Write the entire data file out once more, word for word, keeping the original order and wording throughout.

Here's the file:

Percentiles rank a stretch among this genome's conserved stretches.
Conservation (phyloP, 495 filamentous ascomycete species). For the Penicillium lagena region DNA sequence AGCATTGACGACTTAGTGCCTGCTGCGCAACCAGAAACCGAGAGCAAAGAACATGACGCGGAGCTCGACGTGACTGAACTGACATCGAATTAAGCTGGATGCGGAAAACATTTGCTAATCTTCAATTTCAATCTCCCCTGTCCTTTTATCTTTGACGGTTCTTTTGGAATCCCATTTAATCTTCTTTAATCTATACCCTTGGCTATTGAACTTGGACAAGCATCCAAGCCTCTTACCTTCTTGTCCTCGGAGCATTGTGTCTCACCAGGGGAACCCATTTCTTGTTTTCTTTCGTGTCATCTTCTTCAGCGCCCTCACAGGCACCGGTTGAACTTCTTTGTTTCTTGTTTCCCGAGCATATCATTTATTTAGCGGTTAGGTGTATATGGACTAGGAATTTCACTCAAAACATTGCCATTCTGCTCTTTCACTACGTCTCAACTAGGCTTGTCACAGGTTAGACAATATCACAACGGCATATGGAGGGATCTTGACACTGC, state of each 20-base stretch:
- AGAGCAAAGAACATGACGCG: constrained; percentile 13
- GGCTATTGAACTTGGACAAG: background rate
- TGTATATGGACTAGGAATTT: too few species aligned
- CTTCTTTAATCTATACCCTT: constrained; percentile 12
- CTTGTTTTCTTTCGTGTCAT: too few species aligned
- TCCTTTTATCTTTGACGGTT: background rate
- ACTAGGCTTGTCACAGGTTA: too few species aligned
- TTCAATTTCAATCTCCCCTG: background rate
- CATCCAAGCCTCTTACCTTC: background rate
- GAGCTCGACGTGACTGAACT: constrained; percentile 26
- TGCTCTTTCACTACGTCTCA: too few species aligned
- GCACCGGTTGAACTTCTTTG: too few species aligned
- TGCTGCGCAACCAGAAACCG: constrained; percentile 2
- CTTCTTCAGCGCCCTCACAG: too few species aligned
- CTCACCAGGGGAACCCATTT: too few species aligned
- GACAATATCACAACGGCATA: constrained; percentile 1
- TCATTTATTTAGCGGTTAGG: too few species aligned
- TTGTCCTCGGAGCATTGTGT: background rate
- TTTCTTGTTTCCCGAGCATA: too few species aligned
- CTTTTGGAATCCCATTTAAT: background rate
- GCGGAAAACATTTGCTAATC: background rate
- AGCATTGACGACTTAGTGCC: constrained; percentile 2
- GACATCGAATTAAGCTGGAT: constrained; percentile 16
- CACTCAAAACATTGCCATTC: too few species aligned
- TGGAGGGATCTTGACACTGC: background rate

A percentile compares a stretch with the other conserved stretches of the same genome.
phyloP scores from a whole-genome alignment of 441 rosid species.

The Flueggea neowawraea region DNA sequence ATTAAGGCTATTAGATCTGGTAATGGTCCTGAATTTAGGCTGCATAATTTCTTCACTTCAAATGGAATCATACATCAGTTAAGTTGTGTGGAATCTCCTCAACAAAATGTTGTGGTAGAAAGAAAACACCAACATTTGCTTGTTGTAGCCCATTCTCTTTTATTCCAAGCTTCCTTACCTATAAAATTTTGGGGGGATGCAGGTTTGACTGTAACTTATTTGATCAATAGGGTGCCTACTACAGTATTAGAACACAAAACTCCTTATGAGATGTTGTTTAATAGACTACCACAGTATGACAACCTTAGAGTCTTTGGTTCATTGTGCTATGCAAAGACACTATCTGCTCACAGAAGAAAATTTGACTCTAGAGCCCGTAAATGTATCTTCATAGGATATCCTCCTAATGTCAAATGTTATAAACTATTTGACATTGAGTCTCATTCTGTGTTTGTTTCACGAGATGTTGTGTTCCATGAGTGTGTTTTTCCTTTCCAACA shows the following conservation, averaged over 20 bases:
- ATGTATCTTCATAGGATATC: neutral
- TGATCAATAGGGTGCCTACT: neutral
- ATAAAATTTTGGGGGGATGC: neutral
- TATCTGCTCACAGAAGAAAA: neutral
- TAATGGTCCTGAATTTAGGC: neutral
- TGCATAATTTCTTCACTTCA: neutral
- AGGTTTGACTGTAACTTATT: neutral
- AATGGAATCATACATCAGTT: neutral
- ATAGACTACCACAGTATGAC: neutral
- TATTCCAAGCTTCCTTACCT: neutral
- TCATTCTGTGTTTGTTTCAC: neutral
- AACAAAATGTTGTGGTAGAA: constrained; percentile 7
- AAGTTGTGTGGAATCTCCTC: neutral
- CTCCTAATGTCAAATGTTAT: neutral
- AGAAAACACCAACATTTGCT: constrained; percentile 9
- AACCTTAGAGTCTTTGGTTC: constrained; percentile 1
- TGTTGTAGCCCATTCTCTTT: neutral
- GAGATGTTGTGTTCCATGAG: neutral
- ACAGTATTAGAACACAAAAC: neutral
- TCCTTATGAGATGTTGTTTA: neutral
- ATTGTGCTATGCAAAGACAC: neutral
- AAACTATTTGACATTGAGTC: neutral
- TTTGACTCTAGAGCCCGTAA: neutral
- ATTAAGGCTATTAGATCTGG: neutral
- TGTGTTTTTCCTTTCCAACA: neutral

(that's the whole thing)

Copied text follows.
Percentiles rank a stretch among this genome's conserved stretches.
Conservation (phyloP, 495 filamentous ascomycete species). For the Penicillium lagena region DNA sequence AGCATTGACGACTTAGTGCCTGCTGCGCAACCAGAAACCGAGAGCAAAGAACATGACGCGGAGCTCGACGTGACTGAACTGACATCGAATTAAGCTGGATGCGGAAAACATTTGCTAATCTTCAATTTCAATCTCCCCTGTCCTTTTATCTTTGACGGTTCTTTTGGAATCCCATTTAATCTTCTTTAATCTATACCCTTGGCTATTGAACTTGGACAAGCATCCAAGCCTCTTACCTTCTTGTCCTCGGAGCATTGTGTCTCACCAGGGGAACCCATTTCTTGTTTTCTTTCGTGTCATCTTCTTCAGCGCCCTCACAGGCACCGGTTGAACTTCTTTGTTTCTTGTTTCCCGAGCATATCATTTATTTAGCGGTTAGGTGTATATGGACTAGGAATTTCACTCAAAACATTGCCATTCTGCTCTTTCACTACGTCTCAACTAGGCTTGTCACAGGTTAGACAATATCACAACGGCATATGGAGGGATCTTGACACTGC, state of each 20-base stretch:
- AGAGCAAAGAACATGACGCG: constrained; percentile 13
- GGCTATTGAACTTGGACAAG: background rate
- TGTATATGGACTAGGAATTT: too few species aligned
- CTTCTTTAATCTATACCCTT: constrained; percentile 12
- CTTGTTTTCTTTCGTGTCAT: too few species aligned
- TCCTTTTATCTTTGACGGTT: background rate
- ACTAGGCTTGTCACAGGTTA: too few species aligned
- TTCAATTTCAATCTCCCCTG: background rate
- CATCCAAGCCTCTTACCTTC: background rate
- GAGCTCGACGTGACTGAACT: constrained; percentile 26
- TGCTCTTTCACTACGTCTCA: too few species aligned
- GCACCGGTTGAACTTCTTTG: too few species aligned
- TGCTGCGCAACCAGAAACCG: constrained; percentile 2
- CTTCTTCAGCGCCCTCACAG: too few species aligned
- CTCACCAGGGGAACCCATTT: too few species aligned
- GACAATATCACAACGGCATA: constrained; percentile 1
- TCATTTATTTAGCGGTTAGG: too few species aligned
- TTGTCCTCGGAGCATTGTGT: background rate
- TTTCTTGTTTCCCGAGCATA: too few species aligned
- CTTTTGGAATCCCATTTAAT: background rate
- GCGGAAAACATTTGCTAATC: background rate
- AGCATTGACGACTTAGTGCC: constrained; percentile 2
- GACATCGAATTAAGCTGGAT: constrained; percentile 16
- CACTCAAAACATTGCCATTC: too few species aligned
- TGGAGGGATCTTGACACTGC: background rate

A percentile compares a stretch with the other conserved stretches of the same genome.
phyloP scores from a whole-genome alignment of 441 rosid species.

The Flueggea neowawraea region DNA sequence ATTAAGGCTATTAGATCTGGTAATGGTCCTGAATTTAGGCTGCATAATTTCTTCACTTCAAATGGAATCATACATCAGTTAAGTTGTGTGGAATCTCCTCAACAAAATGTTGTGGTAGAAAGAAAACACCAACATTTGCTTGTTGTAGCCCATTCTCTTTTATTCCAAGCTTCCTTACCTATAAAATTTTGGGGGGATGCAGGTTTGACTGTAACTTATTTGATCAATAGGGTGCCTACTACAGTATTAGAACACAAAACTCCTTATGAGATGTTGTTTAATAGACTACCACAGTATGACAACCTTAGAGTCTTTGGTTCATTGTGCTATGCAAAGACACTATCTGCTCACAGAAGAAAATTTGACTCTAGAGCCCGTAAATGTATCTTCATAGGATATCCTCCTAATGTCAAATGTTATAAACTATTTGACATTGAGTCTCATTCTGTGTTTGTTTCACGAGATGTTGTGTTCCATGAGTGTGTTTTTCCTTTCCAACA shows the following conservation, averaged over 20 bases:
- ATGTATCTTCATAGGATATC: neutral
- TGATCAATAGGGTGCCTACT: neutral
- ATAAAATTTTGGGGGGATGC: neutral
- TATCTGCTCACAGAAGAAAA: neutral
- TAATGGTCCTGAATTTAGGC: neutral
- TGCATAATTTCTTCACTTCA: neutral
- AGGTTTGACTGTAACTTATT: neutral
- AATGGAATCATACATCAGTT: neutral
- ATAGACTACCACAGTATGAC: neutral
- TATTCCAAGCTTCCTTACCT: neutral
- TCATTCTGTGTTTGTTTCAC: neutral
- AACAAAATGTTGTGGTAGAA: constrained; percentile 7
- AAGTTGTGTGGAATCTCCTC: neutral
- CTCCTAATGTCAAATGTTAT: neutral
- AGAAAACACCAACATTTGCT: constrained; percentile 9
- AACCTTAGAGTCTTTGGTTC: constrained; percentile 1
- TGTTGTAGCCCATTCTCTTT: neutral
- GAGATGTTGTGTTCCATGAG: neutral
- ACAGTATTAGAACACAAAAC: neutral
- TCCTTATGAGATGTTGTTTA: neutral
- ATTGTGCTATGCAAAGACAC: neutral
- AAACTATTTGACATTGAGTC: neutral
- TTTGACTCTAGAGCCCGTAA: neutral
- ATTAAGGCTATTAGATCTGG: neutral
- TGTGTTTTTCCTTTCCAACA: neutral